When using evaporation, the flux travels in a straight line and so the deposition is line-of-sight only. This can lead to macroscopically shadowed regions, which are reduced by rotating the substrate during the deposition process.
When sputtering, the deposition is not line of sight (due to scattering in the intervening gas) but shadowing still occurs on an atomic scale. Variables which affect the degree and orientation of the shadowing are, among others, the background pressure in the chamber and the average angle from which the sputtered atoms approach.
If the atoms have low energies then they will remain in their initial positions. If the atoms have higher energies, then their thermal mobility may be high enough for surface diffusion. This allows the atoms to rearrange themselves into a lower energy conformation. A typical energy threshold to mobilise atoms on the surface is around 5eV. Hence, sputtered atoms typically have enough energy for surface diffusion to take place, whilst evaporated ones don’t.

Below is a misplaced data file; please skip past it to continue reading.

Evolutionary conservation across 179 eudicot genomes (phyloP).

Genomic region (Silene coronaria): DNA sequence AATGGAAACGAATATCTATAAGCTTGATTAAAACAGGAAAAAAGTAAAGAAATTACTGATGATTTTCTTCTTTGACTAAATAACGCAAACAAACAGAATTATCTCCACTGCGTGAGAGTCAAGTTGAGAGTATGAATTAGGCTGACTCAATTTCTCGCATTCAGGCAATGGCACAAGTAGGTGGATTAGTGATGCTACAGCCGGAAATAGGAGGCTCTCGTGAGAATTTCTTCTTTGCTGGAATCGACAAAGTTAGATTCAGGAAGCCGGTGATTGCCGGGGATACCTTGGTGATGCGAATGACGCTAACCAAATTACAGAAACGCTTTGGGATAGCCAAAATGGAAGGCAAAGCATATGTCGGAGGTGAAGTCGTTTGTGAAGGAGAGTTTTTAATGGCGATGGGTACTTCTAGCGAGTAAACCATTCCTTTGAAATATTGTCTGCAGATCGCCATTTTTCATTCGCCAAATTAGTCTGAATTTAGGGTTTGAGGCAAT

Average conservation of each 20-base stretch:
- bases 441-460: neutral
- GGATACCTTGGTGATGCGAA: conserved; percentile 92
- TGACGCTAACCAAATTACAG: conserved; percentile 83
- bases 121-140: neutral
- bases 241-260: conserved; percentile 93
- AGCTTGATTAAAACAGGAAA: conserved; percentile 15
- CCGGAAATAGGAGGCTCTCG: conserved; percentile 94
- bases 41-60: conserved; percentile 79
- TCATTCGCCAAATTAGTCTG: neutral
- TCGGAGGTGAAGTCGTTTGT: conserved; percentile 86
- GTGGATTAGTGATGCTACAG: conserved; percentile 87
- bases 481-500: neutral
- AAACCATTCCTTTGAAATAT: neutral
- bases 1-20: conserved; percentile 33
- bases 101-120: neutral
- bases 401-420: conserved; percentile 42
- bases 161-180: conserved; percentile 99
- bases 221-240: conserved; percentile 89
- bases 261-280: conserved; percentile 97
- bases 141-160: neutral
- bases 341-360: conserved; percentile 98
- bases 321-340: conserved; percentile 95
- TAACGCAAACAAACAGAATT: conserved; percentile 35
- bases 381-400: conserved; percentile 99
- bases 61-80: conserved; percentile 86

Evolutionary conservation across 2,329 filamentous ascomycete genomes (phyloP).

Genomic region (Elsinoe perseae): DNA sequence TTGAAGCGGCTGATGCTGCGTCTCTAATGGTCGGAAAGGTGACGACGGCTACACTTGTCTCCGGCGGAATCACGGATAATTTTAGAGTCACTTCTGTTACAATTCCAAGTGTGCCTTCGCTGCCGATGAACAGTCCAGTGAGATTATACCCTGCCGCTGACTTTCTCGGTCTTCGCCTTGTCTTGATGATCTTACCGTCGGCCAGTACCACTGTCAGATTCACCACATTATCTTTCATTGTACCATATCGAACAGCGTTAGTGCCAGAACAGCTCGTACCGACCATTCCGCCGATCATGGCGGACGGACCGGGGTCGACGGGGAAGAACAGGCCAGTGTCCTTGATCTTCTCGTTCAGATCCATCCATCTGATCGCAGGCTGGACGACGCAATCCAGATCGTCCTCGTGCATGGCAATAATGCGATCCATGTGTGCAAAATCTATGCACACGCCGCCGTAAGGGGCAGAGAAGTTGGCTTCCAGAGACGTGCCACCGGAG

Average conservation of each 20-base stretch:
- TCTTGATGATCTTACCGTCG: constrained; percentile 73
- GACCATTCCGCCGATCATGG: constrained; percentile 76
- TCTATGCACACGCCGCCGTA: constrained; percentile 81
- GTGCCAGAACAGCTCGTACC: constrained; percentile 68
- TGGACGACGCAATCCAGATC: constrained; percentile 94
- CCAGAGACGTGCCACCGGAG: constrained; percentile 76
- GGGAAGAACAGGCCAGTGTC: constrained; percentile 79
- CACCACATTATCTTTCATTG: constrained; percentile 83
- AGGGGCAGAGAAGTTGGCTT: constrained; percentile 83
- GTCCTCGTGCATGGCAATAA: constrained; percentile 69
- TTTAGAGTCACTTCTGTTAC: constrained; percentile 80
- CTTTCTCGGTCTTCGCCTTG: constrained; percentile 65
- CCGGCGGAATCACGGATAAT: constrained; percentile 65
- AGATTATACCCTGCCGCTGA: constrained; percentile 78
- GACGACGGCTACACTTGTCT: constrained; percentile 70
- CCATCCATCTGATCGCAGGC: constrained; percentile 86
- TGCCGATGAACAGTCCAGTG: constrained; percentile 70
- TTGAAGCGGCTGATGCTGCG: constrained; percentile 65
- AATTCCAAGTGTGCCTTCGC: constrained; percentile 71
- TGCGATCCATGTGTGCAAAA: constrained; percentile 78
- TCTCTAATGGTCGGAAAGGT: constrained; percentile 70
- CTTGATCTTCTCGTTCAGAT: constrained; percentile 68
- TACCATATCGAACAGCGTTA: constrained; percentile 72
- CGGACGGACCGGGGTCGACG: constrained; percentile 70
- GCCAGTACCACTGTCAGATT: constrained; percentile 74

If the energy is high enough for surface diffusion to take place then once the stable nuclei form on the substrate surface, they may coalesce. This leads to 3 possible modes of film growth.